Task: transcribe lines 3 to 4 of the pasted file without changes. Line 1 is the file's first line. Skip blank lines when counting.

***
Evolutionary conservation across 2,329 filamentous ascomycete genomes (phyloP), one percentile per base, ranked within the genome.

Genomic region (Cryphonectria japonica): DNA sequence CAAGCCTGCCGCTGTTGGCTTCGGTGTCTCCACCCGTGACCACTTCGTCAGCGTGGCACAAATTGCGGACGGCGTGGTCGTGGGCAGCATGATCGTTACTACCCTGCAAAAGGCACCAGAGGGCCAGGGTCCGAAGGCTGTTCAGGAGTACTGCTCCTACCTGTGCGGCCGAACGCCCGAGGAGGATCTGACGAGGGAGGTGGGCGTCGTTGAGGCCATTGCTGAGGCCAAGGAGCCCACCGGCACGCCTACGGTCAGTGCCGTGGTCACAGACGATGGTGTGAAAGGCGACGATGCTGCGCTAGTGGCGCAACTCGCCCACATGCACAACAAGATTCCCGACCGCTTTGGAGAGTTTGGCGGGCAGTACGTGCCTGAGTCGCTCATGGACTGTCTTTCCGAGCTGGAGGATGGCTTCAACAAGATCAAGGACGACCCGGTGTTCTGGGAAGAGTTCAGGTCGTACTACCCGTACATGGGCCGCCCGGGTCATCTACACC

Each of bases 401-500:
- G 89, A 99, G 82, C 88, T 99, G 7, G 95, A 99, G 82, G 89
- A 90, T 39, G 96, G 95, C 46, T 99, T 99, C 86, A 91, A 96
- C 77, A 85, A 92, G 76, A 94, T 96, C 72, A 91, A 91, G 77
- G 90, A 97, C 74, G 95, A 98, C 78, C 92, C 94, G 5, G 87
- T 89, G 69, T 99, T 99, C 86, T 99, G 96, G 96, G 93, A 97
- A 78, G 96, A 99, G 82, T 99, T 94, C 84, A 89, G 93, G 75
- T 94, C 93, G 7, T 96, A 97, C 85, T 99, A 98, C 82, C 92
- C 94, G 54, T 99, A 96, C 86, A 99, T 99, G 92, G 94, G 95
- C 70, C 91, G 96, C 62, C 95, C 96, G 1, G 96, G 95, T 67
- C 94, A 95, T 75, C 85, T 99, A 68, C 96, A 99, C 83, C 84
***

Each of bases 401-500:
- G 89, A 99, G 82, C 88, T 99, G 7, G 95, A 99, G 82, G 89